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Keywords:

  • computer chemistry;
  • free-energy calculations;
  • molecular dynamics;
  • potential of mean force

Abstract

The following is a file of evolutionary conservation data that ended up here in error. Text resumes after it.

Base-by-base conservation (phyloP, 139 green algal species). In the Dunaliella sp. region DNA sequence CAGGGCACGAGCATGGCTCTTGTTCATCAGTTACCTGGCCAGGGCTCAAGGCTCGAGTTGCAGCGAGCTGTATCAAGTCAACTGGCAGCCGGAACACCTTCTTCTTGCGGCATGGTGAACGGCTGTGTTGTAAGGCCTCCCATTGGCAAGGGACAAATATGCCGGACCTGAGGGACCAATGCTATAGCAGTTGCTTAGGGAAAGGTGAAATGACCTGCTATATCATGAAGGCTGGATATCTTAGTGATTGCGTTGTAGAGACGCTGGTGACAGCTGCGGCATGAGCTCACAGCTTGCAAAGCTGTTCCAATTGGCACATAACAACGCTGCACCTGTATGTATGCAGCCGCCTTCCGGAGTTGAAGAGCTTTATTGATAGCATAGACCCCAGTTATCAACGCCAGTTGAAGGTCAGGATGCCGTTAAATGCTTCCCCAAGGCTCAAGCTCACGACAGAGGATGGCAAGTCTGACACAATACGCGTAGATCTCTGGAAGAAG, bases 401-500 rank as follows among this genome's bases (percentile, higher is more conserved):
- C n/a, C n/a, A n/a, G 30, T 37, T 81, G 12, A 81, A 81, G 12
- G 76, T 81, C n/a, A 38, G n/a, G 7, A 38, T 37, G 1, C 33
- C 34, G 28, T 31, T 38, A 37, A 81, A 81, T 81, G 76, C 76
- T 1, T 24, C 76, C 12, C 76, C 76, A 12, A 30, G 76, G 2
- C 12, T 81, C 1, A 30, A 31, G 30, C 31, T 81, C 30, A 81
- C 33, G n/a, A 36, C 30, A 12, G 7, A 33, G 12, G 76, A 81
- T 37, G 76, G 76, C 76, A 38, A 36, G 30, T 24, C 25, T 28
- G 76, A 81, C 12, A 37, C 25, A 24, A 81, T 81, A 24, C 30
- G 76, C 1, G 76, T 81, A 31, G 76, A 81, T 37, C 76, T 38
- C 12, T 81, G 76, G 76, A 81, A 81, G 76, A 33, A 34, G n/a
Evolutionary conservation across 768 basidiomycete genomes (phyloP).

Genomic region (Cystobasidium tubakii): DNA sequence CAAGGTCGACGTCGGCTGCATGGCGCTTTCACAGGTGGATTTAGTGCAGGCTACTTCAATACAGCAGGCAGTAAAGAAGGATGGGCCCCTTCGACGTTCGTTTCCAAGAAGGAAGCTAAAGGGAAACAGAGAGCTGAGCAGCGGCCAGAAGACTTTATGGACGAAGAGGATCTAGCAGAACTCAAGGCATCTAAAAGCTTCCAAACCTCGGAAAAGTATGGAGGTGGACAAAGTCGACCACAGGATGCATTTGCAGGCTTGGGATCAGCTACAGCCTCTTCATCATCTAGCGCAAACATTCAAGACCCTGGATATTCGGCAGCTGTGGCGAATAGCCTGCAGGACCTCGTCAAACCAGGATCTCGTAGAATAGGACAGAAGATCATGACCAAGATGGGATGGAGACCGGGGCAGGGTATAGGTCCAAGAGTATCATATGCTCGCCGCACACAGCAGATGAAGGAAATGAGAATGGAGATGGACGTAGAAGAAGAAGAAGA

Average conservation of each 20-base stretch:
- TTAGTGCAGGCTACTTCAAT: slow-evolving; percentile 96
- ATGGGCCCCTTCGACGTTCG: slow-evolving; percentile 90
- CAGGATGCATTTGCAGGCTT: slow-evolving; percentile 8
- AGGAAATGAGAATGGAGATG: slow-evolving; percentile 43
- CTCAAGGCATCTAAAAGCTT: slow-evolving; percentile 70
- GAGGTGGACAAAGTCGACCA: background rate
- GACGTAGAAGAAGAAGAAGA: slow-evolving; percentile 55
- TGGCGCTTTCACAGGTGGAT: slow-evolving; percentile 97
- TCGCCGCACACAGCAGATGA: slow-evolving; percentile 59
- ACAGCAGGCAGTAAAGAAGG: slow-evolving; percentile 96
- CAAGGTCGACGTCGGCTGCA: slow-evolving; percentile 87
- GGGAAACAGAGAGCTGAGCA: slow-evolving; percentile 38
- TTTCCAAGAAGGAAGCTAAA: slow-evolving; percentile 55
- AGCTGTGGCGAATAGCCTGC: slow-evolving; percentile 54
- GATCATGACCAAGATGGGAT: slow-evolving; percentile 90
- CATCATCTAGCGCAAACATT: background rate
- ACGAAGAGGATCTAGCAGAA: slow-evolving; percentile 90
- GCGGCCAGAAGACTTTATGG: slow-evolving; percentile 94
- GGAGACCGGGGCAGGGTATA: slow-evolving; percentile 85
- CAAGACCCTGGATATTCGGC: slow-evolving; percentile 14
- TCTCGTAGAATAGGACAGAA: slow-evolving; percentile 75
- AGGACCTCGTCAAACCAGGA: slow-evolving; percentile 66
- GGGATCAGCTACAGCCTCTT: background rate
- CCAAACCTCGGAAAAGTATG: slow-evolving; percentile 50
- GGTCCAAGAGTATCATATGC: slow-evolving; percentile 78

Most processes occurring in a system are determined by the relative free energy between two or more states because the free energy is a measure of the probability of finding the system in a given state. When the two states of interest are connected by a pathway, usually called reaction coordinate, along which the free-energy profile is determined, this profile or potential of mean force (PMF) will also yield the relative free energy of the two states. Twelve different methods to compute a PMF are reviewed and compared, with regard to their precision, for a system consisting of a pair of methane molecules in aqueous solution. We analyze all combinations of the type of sampling (unbiased, umbrella-biased or constraint-biased), how to compute free energies (from density of states or force averaging) and the type of coordinate system (internal or Cartesian) used for the PMF degree of freedom. The method of choice is constraint-bias simulation combined with force averaging for either an internal or a Cartesian PMF degree of freedom.